Does your idea of the perfect getaway combine the excitement of a city with literary pastimes? Head to one of these five coast-to-coast locales where there is plenty for book lovers to discover.

Washington, DC

The Library of Congress. Photo © Novel Destinations.

Begin exploring the U.S. capital city’s literary side at the Library of Congress, founded in 1800 and the world’s largest library. The library’s palatial Thomas Jefferson Building is a visual feast with murals, mosaics, and sculpture galore and a Great Hall rising 75 feet from marble floor to stained glass ceiling. (It’s well worth taking the free, docent-led tour to hear about the library’s creation and collection.) Make time to visit the Frederick Douglass National Historic Site, the author-orator’s last residence, an estate less than a hundred miles from where he was born into slavery. Lay eyes on a rare First Folio at the Folger Shakespeare Library and catch a production in the Elizabethan-style Folger Theatre. At indie bookstore Politics and Prose, sit in on a book group discussion (no need to reserve a spot; just read the featured selection and show up) or attend one of the regularly held author events. Sustenance for mind and body can be found at Kramerbooks and the adjoining Afterwords Café, open until at least 1 a.m. daily.

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“The city that never sleeps is the backdrop for some of literature’s best love stories,” writes librarian Gwen Glazer in the post Finding Love in NYC, Literally on the New York Public Library’s blog. The NYPL’s book experts weighed in with their favorite romantic scenes that take place in the city, across all five boroughs.

Some highlights are the Brooklyn Bridge in Saint Mazie by Jami Attenberg, where the main character, an independent young woman, has a passionate moment with her lover—scandalous for the 1920s; the Metropolitan Museum of Art, which is used as a backdrop in Edith Wharton’s The Age of Innocence; and vibrant Union Square in Pete Hamill’s Forever. The NYPL’s own gorgeous Rose Main Reading Room makes the list, too, for a scene Truman Capote’s Breakfast at Tiffany’s.

An accompanying red-heart-dotted map marks the locales for bibliophiles who want to explore on Valentine’s Day…or any other time of the year.

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Key West Sunset 2

The Florida Keys: Key West

It’s hard to resist a place that has a nightly sunset celebration in its main square, a tradition playwright Tennessee Williams (cocktail in hand) is credited with inspiring. (The sun sets on the island in the photo above.) The southernmost city in the continental United States, Key West has beckoned no shortage of creative types, from poet Robert Frost to its most famous resident, Ernest Hemingway. Hemingway made what was intended to be a brief stopover on the island in the late 1920s and instead ended up living there for a decade, drawn to the rough-and-tumble charm and laid-back lifestyle. The Spanish Colonial-style house he purchased, now the Ernest Hemingway Home and Museum, is a double delight for cat-loving bibliophiles. Legend has it that a ship’s captain gave the writer a polydactyl, or six-toed, cat, and the 50 or so felines that roam the property today—even sleeping in Hemingway’s bedroom—are its descendants. At the Tennessee Williams Museum, the playwright’s typewriter is on display along with colorful paintings created by the amateur artist.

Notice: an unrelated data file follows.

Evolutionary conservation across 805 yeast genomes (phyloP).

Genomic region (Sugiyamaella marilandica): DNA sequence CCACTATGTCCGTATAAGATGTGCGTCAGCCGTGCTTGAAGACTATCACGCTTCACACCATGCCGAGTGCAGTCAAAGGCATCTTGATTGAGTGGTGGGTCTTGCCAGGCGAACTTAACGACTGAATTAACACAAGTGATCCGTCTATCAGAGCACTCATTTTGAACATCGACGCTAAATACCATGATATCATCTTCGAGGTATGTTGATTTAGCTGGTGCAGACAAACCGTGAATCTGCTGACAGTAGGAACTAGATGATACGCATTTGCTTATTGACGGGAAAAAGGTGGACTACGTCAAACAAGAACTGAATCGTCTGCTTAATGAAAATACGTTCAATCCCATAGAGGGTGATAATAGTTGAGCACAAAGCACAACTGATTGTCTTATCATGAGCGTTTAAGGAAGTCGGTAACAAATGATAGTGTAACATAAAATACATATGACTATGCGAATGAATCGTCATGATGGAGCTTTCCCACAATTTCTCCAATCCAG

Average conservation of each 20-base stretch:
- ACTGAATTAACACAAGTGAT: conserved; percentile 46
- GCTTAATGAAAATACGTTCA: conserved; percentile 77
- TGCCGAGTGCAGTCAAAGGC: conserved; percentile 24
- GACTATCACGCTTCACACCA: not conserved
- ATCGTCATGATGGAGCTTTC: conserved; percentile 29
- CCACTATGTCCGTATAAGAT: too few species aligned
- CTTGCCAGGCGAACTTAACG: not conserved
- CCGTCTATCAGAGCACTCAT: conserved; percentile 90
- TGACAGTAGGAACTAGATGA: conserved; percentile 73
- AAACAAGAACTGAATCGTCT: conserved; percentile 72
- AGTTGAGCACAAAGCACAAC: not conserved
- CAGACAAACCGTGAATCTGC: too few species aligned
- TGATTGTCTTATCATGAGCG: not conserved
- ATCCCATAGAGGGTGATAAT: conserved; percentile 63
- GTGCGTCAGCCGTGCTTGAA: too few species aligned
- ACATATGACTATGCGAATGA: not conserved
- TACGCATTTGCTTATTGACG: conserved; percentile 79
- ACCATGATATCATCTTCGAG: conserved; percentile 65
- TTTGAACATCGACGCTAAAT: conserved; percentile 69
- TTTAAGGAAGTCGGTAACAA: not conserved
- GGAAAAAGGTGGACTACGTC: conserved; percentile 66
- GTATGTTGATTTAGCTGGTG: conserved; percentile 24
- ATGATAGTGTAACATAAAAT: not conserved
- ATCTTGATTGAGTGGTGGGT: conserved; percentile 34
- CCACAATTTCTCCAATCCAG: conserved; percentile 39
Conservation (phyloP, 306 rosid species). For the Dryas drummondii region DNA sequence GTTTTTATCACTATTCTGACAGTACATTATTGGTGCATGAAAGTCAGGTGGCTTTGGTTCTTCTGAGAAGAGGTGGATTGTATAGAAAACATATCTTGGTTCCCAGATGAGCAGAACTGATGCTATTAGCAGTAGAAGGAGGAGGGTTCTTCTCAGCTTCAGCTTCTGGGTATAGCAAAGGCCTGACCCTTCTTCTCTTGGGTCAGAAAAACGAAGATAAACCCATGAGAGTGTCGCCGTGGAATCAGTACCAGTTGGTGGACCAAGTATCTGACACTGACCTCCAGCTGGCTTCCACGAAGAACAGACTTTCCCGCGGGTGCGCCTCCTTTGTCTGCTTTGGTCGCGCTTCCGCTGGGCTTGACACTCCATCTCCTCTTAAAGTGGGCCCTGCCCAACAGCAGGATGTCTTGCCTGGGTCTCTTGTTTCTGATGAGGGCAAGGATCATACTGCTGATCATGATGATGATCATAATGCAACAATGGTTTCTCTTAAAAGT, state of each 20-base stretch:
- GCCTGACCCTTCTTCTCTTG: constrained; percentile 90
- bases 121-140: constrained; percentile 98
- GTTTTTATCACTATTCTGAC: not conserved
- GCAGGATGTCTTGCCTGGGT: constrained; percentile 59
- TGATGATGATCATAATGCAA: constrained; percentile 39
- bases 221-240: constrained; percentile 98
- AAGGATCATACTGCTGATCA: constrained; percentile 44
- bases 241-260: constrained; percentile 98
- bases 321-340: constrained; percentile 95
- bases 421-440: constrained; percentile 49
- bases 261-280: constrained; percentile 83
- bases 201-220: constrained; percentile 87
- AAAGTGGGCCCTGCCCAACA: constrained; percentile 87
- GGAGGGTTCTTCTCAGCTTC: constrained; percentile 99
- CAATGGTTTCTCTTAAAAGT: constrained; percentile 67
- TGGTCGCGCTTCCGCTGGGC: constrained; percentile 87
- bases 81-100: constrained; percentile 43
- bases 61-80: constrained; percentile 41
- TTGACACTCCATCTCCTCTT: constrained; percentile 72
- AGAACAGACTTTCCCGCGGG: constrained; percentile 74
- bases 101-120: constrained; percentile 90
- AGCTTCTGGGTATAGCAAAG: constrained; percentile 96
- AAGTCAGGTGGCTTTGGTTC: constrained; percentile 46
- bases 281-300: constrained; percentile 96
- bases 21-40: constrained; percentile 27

The South Seas: Samoa

Celebrity writer Robert Louis Stevenson spent the last several years of his life on Samoa, where he is still considered the island’s most famous expat. After sailing around the South Pacific for a time, Stevenson and his wife, Fanny, built a mansion—complete with library, a ballroom, and the only fireplace on the island—in the hills near the village of Apia. Now the Robert Louis Stevenson Museum, the literary landmark has been restored to how it looked at the time of the writer’s death and is show by guided tour. When Stevenson passed away in 1894 from a cerebral hemorrhage, Samoan natives he had befriended—and who gave him the name Tusitala, “Teller of Tales”—carried his body to a hilltop grave overlooking the sea.

The English Channel: Guernsey

Victor Hugo’s four-story house on the island of Guernsey—where he lived for 14 years during self-imposed exile from France for political reasons—has been described as being like a poem and akin to stepping into his imagination. Hugo’s decorating tastes tended toward the dramatic—red damask, tapestries, dark wood furnishings, gilded mirrors—and each room in Hauteville House is individually decorated and includes items he acquired in local antique shops. Crowning Hugo’s domain is a glass conservatory he used as his bedroom and office, with sweeping views of the sea.

The island in the English Channel is also the setting for The Guernsey Literary and Potato Peel Pie Society by Mary Ann Shaffer and Annie Barrows. The novel, which is told through letters, unfolds the story of a group of Guernsey residents who form a book club as an alibi while the island is occupied by Nazis during World War II.

Check out VisitGuernsey.com for the Potato Peel Pie Experience and Walk in the Footsteps of Les Miserables Author Victor Hugo.

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▫ Some 838 miles of shelves in three buildings on Capitol Hill in Washington, D.C., house the Library of Congress’ bounty of books and other materials. Visitors should head for the Thomas Jefferson Building, where a visual extravaganza awaits.

 The Library was initially located in a boarding house after its founding on April 24, 1800, and was later moved to the U.S. Capitol. Its first permanent building—bearing former president Jefferson’s moniker—opened in 1897, making it the oldest federal cultural institution in the country.

▫ Why does Jefferson have the honors? After British troops burned the Capitol building and destroyed the library’s core collection of 3,000 volumes, Congress approved the purchase of Jefferson’s personal library—6,487 books bought for $23,950. The volumes that Jefferson originally contributed are on display (southwest pavilion, second floor).